Studies on Utilization of Decomposed Solid Waste Combined With Cow Dung and Poultry Manure for Urban Agriculture in the Tamale Metropolis

Thumbnail Image
Journal Title
Journal ISSN
Volume Title
The main aim of the research was to explore how disposal and treatment of solid domestic waste impacts urban crop production by urban farmers in the Tamale Metropolis. The research focused on decomposed solid waste soils by urban farmers and on-farm trails with combination of soil amendments, cow dung and poultry manures. A descriptive cross-sectional study was used to gather data on the quantity of solid waste generated, methods used to collect and transport solid domestic waste. Decomposed solid waste was combined with the various soil amendments in the ratio of 1:1 used for cabbage cultivation. The soils were spread evenly on beds incorporated using hoe by tilling 30 days prior to transplanting cabbage seedlings to beds. A randomized complete block design with 4 replications of 5 treatments was used. Soil amendment treatments consisted of combinations of the following: decomposed solid waste soil with combination of poultry manure and cow dung. The parameters assessed to determine the impact of the various soil amendments on cabbage were weekly plant height for seven weeks and weights of cabbage heads at maturity. However, differences among the soil amendment treatments were not significant, but all soil amendment treatments resulted in significantly greater yields than the No input treatment. Significant differences in plant growth occurred beginning with week 2, and by week 7 plant growth differences among treatments paralleled trends in yield. Decomposed solid waste soils combined with cow dung and poultry manure resulted in depressed yields and plant growth as compared to the other treatments. Farmers formed the majority constituting sixty seven percent (67%). Respondents who lived in middle income areas formed majority with sixty seven percent (67%). Ninety-two (92) respondents representing twenty-four percent (24%) had availability of municipal cooperation dustbin while two hundred and ninety three (293) respondents representing seventy six percent (76%) had no access to municipal dustbin within 100 metres from their homes. The disposal of waste is done by both adults and children. One hundred thirty nine (139) respondents representing thirty six percent (36%) called for the provision of municipal cooperation waste bin. Thirty (30) respondents representing eight (8%) also called for residents to contribute by clearing bushes around homes. Seventy eight percent (78%) of respondent do not make financial contribution to the current waste collection systems. The study showed that one hundred and twelve (112) respondents representing forty four percent (44%) of the urban farmers use organic manure while seventy five (75) respondents representing twenty nine percent (29%) use inorganic fertilizers.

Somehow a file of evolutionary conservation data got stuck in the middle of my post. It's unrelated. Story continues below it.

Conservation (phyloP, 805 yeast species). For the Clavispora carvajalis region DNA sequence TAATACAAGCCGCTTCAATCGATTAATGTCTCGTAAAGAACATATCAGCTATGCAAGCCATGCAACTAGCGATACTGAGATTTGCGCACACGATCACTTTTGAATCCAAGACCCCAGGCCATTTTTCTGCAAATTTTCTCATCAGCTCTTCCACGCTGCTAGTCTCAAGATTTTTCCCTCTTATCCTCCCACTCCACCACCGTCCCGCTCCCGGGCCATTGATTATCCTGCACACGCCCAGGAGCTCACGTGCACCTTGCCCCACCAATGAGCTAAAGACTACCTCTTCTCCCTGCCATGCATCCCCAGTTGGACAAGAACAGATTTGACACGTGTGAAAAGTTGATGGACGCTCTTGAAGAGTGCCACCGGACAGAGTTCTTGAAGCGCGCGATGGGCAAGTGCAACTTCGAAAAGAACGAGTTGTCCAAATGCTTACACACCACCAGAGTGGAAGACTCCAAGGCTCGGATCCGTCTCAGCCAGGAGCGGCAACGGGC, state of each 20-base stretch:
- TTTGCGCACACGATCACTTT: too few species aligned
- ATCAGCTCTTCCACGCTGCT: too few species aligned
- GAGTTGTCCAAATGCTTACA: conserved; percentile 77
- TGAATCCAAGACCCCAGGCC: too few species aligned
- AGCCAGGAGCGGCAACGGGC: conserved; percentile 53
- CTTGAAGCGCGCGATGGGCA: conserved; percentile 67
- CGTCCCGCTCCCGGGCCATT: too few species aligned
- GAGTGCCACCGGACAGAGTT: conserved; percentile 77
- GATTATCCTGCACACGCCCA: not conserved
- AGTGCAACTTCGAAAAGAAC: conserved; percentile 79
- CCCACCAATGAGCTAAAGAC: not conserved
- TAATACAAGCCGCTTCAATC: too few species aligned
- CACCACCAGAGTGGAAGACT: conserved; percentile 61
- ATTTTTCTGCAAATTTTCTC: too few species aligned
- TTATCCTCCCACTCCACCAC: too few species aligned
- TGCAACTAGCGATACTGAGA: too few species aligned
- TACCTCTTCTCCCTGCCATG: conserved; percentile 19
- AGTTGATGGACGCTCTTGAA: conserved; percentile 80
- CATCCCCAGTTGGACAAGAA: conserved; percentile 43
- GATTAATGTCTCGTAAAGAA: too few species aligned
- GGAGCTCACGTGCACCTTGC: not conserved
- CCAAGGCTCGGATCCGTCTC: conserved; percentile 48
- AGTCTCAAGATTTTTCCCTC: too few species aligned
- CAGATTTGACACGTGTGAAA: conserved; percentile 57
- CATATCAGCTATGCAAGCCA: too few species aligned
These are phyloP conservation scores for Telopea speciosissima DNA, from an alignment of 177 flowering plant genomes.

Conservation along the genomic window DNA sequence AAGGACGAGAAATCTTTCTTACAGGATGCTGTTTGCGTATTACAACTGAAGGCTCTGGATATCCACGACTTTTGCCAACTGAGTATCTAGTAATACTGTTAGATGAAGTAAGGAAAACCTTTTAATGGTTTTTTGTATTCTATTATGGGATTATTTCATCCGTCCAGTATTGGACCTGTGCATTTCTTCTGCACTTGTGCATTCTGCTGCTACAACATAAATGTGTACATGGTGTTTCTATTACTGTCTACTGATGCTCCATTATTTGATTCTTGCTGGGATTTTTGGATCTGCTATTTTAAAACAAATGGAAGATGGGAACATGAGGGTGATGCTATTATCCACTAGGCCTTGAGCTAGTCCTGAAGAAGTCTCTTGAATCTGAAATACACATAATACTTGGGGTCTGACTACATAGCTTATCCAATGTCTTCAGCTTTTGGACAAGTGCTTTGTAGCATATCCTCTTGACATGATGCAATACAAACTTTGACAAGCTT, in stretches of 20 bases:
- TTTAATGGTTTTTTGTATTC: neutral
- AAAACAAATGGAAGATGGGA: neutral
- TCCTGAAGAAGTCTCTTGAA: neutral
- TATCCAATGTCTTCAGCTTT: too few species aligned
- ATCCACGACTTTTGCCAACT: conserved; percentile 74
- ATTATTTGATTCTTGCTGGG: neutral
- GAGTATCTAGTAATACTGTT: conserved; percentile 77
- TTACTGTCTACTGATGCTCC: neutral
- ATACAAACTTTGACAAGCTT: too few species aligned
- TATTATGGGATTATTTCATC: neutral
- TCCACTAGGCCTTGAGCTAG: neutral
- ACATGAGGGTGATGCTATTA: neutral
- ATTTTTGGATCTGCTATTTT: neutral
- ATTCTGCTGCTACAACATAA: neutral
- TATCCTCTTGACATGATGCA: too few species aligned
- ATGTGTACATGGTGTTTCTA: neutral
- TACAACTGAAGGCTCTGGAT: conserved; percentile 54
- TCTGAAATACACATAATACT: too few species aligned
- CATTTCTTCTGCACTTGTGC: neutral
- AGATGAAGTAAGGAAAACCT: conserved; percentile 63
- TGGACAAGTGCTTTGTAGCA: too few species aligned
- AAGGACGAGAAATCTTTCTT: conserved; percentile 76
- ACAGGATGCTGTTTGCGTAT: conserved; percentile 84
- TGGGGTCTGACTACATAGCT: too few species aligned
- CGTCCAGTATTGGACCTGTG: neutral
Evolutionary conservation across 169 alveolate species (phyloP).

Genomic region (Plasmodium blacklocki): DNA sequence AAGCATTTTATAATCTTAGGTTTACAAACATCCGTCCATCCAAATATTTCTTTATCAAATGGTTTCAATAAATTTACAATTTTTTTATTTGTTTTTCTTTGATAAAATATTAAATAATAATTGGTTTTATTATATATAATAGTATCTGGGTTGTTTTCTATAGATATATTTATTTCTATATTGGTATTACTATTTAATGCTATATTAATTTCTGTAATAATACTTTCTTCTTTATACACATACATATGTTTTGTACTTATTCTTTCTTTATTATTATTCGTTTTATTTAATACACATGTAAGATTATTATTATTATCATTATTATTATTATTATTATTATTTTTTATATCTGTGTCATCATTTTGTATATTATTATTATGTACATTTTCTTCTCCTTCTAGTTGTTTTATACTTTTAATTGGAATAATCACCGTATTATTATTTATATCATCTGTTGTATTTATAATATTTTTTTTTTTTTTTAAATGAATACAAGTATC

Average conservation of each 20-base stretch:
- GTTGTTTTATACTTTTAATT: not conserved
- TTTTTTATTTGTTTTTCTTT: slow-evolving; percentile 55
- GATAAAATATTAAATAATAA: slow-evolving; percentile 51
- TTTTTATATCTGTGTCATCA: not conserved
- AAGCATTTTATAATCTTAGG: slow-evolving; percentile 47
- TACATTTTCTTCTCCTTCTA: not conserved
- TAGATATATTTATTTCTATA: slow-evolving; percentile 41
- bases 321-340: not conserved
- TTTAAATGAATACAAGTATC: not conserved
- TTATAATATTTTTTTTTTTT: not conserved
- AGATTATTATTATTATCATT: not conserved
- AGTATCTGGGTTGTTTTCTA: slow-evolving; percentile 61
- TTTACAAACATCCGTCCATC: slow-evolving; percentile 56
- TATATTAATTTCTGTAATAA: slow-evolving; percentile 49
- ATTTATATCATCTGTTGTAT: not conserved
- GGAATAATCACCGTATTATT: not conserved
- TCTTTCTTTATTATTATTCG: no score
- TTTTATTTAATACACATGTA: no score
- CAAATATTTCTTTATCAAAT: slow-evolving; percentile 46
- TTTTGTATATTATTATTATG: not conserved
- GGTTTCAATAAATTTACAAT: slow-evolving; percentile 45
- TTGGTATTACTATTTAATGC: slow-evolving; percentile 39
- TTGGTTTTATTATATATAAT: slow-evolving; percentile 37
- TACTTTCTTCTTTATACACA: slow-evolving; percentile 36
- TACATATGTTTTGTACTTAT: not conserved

A Thesis Submitted to the Department of Environmental Science, Kwame Nkrumah University of Science and Technology, Kumasi, in Partial Fulfillment of the Award of Master of Science in Environmental Science